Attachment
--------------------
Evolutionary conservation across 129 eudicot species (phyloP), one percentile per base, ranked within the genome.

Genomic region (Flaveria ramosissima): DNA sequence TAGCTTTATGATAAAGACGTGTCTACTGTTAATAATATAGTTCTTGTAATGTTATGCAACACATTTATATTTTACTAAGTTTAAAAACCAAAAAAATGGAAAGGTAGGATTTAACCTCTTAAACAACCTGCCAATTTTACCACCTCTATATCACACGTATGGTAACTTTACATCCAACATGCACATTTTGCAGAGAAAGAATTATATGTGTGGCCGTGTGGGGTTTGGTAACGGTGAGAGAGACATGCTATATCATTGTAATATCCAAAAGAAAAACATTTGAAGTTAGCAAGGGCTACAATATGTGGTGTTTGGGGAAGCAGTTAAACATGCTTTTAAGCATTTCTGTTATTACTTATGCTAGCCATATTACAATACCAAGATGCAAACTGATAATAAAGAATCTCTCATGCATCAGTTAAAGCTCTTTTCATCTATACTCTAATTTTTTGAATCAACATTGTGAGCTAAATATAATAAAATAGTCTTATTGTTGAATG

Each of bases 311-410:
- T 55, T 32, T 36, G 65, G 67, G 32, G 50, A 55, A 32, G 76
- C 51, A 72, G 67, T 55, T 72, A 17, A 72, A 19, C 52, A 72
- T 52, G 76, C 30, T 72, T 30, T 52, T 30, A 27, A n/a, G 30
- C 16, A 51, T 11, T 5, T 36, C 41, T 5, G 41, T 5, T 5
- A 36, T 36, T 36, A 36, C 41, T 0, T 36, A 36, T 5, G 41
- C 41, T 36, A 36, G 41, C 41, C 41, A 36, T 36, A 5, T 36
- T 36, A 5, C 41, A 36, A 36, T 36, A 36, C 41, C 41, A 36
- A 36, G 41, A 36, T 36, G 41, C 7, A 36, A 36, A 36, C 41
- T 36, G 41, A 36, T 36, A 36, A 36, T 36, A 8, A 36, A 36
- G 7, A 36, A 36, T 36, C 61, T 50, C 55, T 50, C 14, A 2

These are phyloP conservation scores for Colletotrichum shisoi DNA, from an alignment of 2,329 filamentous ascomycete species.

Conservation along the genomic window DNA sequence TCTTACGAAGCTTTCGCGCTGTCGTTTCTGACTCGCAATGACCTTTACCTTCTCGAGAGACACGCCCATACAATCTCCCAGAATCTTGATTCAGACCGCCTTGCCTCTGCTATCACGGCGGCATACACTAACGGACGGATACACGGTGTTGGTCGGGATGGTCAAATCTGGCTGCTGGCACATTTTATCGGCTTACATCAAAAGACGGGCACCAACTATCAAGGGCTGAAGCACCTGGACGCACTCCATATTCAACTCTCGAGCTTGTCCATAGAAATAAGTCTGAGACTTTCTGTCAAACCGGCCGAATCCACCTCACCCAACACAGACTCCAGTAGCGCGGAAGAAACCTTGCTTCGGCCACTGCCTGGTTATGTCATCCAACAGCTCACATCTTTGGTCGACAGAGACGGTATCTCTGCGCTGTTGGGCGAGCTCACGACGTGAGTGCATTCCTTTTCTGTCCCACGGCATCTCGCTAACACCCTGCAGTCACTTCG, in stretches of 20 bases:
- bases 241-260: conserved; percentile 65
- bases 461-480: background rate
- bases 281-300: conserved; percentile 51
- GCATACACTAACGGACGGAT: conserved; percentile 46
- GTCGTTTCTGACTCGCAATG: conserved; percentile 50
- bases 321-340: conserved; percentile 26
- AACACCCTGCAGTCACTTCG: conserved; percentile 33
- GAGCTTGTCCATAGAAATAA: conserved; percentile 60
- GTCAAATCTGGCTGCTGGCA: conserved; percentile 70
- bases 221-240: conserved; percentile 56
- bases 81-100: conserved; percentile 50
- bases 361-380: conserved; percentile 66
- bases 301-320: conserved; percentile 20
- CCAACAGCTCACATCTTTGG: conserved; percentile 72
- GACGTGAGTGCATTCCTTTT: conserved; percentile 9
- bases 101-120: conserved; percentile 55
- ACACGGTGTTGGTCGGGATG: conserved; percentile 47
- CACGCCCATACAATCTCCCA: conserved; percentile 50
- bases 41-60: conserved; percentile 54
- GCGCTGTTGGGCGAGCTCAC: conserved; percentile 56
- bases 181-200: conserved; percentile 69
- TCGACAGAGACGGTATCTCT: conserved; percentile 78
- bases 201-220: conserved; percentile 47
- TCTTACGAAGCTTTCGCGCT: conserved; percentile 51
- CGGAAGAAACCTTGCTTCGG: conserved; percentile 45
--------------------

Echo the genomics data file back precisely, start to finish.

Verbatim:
Evolutionary conservation across 129 eudicot species (phyloP), one percentile per base, ranked within the genome.

Genomic region (Flaveria ramosissima): DNA sequence TAGCTTTATGATAAAGACGTGTCTACTGTTAATAATATAGTTCTTGTAATGTTATGCAACACATTTATATTTTACTAAGTTTAAAAACCAAAAAAATGGAAAGGTAGGATTTAACCTCTTAAACAACCTGCCAATTTTACCACCTCTATATCACACGTATGGTAACTTTACATCCAACATGCACATTTTGCAGAGAAAGAATTATATGTGTGGCCGTGTGGGGTTTGGTAACGGTGAGAGAGACATGCTATATCATTGTAATATCCAAAAGAAAAACATTTGAAGTTAGCAAGGGCTACAATATGTGGTGTTTGGGGAAGCAGTTAAACATGCTTTTAAGCATTTCTGTTATTACTTATGCTAGCCATATTACAATACCAAGATGCAAACTGATAATAAAGAATCTCTCATGCATCAGTTAAAGCTCTTTTCATCTATACTCTAATTTTTTGAATCAACATTGTGAGCTAAATATAATAAAATAGTCTTATTGTTGAATG

Each of bases 311-410:
- T 55, T 32, T 36, G 65, G 67, G 32, G 50, A 55, A 32, G 76
- C 51, A 72, G 67, T 55, T 72, A 17, A 72, A 19, C 52, A 72
- T 52, G 76, C 30, T 72, T 30, T 52, T 30, A 27, A n/a, G 30
- C 16, A 51, T 11, T 5, T 36, C 41, T 5, G 41, T 5, T 5
- A 36, T 36, T 36, A 36, C 41, T 0, T 36, A 36, T 5, G 41
- C 41, T 36, A 36, G 41, C 41, C 41, A 36, T 36, A 5, T 36
- T 36, A 5, C 41, A 36, A 36, T 36, A 36, C 41, C 41, A 36
- A 36, G 41, A 36, T 36, G 41, C 7, A 36, A 36, A 36, C 41
- T 36, G 41, A 36, T 36, A 36, A 36, T 36, A 8, A 36, A 36
- G 7, A 36, A 36, T 36, C 61, T 50, C 55, T 50, C 14, A 2

These are phyloP conservation scores for Colletotrichum shisoi DNA, from an alignment of 2,329 filamentous ascomycete species.

Conservation along the genomic window DNA sequence TCTTACGAAGCTTTCGCGCTGTCGTTTCTGACTCGCAATGACCTTTACCTTCTCGAGAGACACGCCCATACAATCTCCCAGAATCTTGATTCAGACCGCCTTGCCTCTGCTATCACGGCGGCATACACTAACGGACGGATACACGGTGTTGGTCGGGATGGTCAAATCTGGCTGCTGGCACATTTTATCGGCTTACATCAAAAGACGGGCACCAACTATCAAGGGCTGAAGCACCTGGACGCACTCCATATTCAACTCTCGAGCTTGTCCATAGAAATAAGTCTGAGACTTTCTGTCAAACCGGCCGAATCCACCTCACCCAACACAGACTCCAGTAGCGCGGAAGAAACCTTGCTTCGGCCACTGCCTGGTTATGTCATCCAACAGCTCACATCTTTGGTCGACAGAGACGGTATCTCTGCGCTGTTGGGCGAGCTCACGACGTGAGTGCATTCCTTTTCTGTCCCACGGCATCTCGCTAACACCCTGCAGTCACTTCG, in stretches of 20 bases:
- bases 241-260: conserved; percentile 65
- bases 461-480: background rate
- bases 281-300: conserved; percentile 51
- GCATACACTAACGGACGGAT: conserved; percentile 46
- GTCGTTTCTGACTCGCAATG: conserved; percentile 50
- bases 321-340: conserved; percentile 26
- AACACCCTGCAGTCACTTCG: conserved; percentile 33
- GAGCTTGTCCATAGAAATAA: conserved; percentile 60
- GTCAAATCTGGCTGCTGGCA: conserved; percentile 70
- bases 221-240: conserved; percentile 56
- bases 81-100: conserved; percentile 50
- bases 361-380: conserved; percentile 66
- bases 301-320: conserved; percentile 20
- CCAACAGCTCACATCTTTGG: conserved; percentile 72
- GACGTGAGTGCATTCCTTTT: conserved; percentile 9
- bases 101-120: conserved; percentile 55
- ACACGGTGTTGGTCGGGATG: conserved; percentile 47
- CACGCCCATACAATCTCCCA: conserved; percentile 50
- bases 41-60: conserved; percentile 54
- GCGCTGTTGGGCGAGCTCAC: conserved; percentile 56
- bases 181-200: conserved; percentile 69
- TCGACAGAGACGGTATCTCT: conserved; percentile 78
- bases 201-220: conserved; percentile 47
- TCTTACGAAGCTTTCGCGCT: conserved; percentile 51
- CGGAAGAAACCTTGCTTCGG: conserved; percentile 45